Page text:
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Army Buys 9,000 Mini-Drones, Rethinks Ground Robots

Posted by Sydney J. Freedberg Jr. on

Army photo

An 82nd Airborne soldier trains with a Black Hornet mini-drone before deploying to Afghanistan.


WASHINGTON: This summer, Army soldiers will deploy to Afghanistan with air support literally in the palm of their hands: the 1.16-ounce Black Hornet mini-drone. New ground robots are entering service too, next year — not to fight but to haul supplies, at least at first — but field tests have convinced the Army to issue these often-cumbersome mechanical mules to specialists and only loan them to frontline troops as needed. By contrast, soldiers are so consistently and unequivocally enthused about the mini-drones that the Army is buying 9,000 systems — each with two drones — over three years to issue to its smallest and historically most vulnerable units, nine-man infantry squads.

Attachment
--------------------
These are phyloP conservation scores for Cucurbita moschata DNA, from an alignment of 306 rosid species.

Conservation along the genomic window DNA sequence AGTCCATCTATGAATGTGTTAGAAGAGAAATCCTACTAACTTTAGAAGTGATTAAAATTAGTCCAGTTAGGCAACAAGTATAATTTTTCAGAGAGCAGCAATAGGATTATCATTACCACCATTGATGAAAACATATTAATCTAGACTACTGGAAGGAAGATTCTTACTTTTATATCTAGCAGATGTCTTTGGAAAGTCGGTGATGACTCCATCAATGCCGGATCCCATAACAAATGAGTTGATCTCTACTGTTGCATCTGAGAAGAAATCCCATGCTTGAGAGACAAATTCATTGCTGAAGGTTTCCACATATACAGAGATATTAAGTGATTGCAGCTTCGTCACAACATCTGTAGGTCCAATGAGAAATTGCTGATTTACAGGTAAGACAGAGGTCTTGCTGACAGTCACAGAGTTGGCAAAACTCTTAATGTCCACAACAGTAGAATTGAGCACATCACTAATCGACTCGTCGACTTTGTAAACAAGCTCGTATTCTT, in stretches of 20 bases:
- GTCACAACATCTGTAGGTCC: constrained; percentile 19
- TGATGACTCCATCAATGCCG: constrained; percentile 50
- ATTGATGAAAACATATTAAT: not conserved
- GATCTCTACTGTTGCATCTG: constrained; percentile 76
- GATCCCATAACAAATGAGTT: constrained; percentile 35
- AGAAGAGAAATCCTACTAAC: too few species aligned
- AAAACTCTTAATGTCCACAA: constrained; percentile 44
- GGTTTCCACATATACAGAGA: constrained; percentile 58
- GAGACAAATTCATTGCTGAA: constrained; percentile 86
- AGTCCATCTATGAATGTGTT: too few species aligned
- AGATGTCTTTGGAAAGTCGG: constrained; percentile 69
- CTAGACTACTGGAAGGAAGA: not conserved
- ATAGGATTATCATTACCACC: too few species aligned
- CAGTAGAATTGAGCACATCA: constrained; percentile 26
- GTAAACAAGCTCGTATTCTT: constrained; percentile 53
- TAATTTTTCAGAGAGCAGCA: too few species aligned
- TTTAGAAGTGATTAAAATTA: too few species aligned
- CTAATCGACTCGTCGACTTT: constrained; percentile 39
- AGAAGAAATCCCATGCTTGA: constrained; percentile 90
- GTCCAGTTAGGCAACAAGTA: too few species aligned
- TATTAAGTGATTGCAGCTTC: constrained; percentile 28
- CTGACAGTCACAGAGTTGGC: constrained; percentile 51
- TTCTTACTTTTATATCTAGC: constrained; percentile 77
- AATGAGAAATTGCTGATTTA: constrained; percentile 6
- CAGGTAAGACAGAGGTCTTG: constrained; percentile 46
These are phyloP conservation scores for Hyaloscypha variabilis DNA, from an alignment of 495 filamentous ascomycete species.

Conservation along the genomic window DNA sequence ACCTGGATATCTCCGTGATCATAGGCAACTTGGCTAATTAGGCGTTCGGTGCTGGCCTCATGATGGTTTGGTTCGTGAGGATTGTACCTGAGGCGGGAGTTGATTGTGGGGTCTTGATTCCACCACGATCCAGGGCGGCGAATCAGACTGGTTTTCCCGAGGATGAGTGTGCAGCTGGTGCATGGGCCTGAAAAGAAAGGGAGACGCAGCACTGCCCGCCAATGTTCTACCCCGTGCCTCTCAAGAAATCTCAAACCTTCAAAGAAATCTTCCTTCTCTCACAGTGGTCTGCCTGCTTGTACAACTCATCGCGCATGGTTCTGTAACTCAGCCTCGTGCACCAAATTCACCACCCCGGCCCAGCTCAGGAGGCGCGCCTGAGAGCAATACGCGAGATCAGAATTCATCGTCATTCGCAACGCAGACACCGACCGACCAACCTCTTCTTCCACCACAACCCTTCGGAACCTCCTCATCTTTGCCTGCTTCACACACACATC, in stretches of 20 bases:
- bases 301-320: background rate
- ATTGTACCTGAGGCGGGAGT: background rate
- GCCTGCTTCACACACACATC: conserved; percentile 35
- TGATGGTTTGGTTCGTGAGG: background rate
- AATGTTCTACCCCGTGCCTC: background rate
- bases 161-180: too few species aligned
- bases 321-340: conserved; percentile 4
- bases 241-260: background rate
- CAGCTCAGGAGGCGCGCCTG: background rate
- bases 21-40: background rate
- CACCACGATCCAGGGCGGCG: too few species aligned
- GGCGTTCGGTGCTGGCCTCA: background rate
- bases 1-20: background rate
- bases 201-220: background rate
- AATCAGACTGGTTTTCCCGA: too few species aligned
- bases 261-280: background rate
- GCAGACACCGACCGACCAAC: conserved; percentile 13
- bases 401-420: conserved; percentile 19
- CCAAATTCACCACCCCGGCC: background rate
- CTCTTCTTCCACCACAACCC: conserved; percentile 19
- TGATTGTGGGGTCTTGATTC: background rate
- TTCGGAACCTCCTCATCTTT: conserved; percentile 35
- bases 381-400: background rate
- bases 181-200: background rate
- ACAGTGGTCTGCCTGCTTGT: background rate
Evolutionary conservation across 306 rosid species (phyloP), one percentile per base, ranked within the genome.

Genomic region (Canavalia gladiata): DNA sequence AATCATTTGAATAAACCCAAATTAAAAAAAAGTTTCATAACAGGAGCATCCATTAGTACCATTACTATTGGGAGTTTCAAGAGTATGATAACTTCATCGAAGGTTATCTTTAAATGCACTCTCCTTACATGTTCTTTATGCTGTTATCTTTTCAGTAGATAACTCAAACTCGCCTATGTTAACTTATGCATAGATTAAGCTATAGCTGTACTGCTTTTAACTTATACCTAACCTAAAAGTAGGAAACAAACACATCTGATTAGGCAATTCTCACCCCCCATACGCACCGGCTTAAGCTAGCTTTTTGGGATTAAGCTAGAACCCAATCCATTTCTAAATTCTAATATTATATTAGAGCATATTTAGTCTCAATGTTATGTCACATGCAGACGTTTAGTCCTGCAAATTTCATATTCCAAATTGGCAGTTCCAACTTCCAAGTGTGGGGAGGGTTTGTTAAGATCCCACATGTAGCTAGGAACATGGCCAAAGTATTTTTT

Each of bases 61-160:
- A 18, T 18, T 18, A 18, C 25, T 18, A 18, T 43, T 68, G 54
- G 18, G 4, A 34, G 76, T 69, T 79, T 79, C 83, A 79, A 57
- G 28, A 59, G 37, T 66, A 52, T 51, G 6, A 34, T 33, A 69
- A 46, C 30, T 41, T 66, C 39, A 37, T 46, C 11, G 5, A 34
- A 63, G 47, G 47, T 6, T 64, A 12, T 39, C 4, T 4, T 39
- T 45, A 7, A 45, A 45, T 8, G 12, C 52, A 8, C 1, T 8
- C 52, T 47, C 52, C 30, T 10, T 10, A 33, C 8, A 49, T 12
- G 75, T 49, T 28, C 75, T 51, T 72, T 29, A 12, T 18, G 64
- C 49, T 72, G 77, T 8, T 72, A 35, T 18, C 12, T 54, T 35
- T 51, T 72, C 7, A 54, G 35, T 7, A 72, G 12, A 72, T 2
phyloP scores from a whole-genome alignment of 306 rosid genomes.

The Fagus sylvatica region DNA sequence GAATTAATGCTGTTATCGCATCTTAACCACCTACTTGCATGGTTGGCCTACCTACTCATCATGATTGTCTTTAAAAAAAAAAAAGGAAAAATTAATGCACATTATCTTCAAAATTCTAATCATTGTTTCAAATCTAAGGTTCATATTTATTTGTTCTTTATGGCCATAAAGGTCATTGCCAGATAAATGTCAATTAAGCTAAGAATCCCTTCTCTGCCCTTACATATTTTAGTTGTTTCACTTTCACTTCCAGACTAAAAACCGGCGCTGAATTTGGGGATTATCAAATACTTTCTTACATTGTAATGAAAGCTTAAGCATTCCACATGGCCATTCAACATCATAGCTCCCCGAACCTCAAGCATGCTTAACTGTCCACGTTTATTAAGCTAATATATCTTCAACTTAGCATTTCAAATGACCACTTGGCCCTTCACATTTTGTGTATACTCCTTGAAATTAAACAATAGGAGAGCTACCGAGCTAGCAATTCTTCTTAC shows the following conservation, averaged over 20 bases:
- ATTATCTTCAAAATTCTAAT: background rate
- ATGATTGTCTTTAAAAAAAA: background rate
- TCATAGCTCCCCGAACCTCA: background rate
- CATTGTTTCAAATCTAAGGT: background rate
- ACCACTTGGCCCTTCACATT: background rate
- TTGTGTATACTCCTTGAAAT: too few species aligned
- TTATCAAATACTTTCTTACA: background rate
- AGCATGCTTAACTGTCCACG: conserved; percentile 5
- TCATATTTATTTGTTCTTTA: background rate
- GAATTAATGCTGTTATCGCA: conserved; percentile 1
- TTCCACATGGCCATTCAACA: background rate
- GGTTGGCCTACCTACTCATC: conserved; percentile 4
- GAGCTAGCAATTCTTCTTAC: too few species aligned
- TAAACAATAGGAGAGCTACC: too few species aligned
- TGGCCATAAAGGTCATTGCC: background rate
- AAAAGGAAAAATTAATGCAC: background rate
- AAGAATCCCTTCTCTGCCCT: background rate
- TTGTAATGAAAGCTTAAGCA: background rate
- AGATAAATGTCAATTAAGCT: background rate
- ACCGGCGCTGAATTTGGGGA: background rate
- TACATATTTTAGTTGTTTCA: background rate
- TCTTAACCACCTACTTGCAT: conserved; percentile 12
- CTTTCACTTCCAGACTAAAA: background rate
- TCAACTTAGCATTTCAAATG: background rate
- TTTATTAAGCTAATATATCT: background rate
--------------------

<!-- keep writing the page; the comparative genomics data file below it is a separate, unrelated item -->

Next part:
The mini-drone and larger robots are all part of a wider revolution in the long-suffering infantry, a revolution sparked in large measure by former Defense Secretary Jim Mattis. The Marines, Mattis’s old service, have issued upgraded 5.56 mm rifles and are adding a specialized drone operator to every rifle squad. The Army is going much farther, developing new 6.8 mm rifles, high-tech targeting goggles, virtual-reality training, and, of course, robots.

Now, none of these unmanned systems is truly autonomous, so they require a human to run them by remote control, which in turn requires a functioning battlefield network that hasn’t been shut down by enemy jamming. The FLIR Black Hornet has a lot of automated functions and only flies short missions, so you don’t need a soldier babysitting it all the time. Ground robots, however, require much more oversight, because they have to avoid rocks, bogs, tree stumps, and other obstacles that no unmanned air vehicle has to worry about and that artificial-vision software still struggles to spot. The Army is eager to improve the technology so that, instead of one soldier remote-controlling one robot, they can have one soldier overseeing a largely autonomous swarm. But even today’s limited autonomy allows for big changes on the battlefield.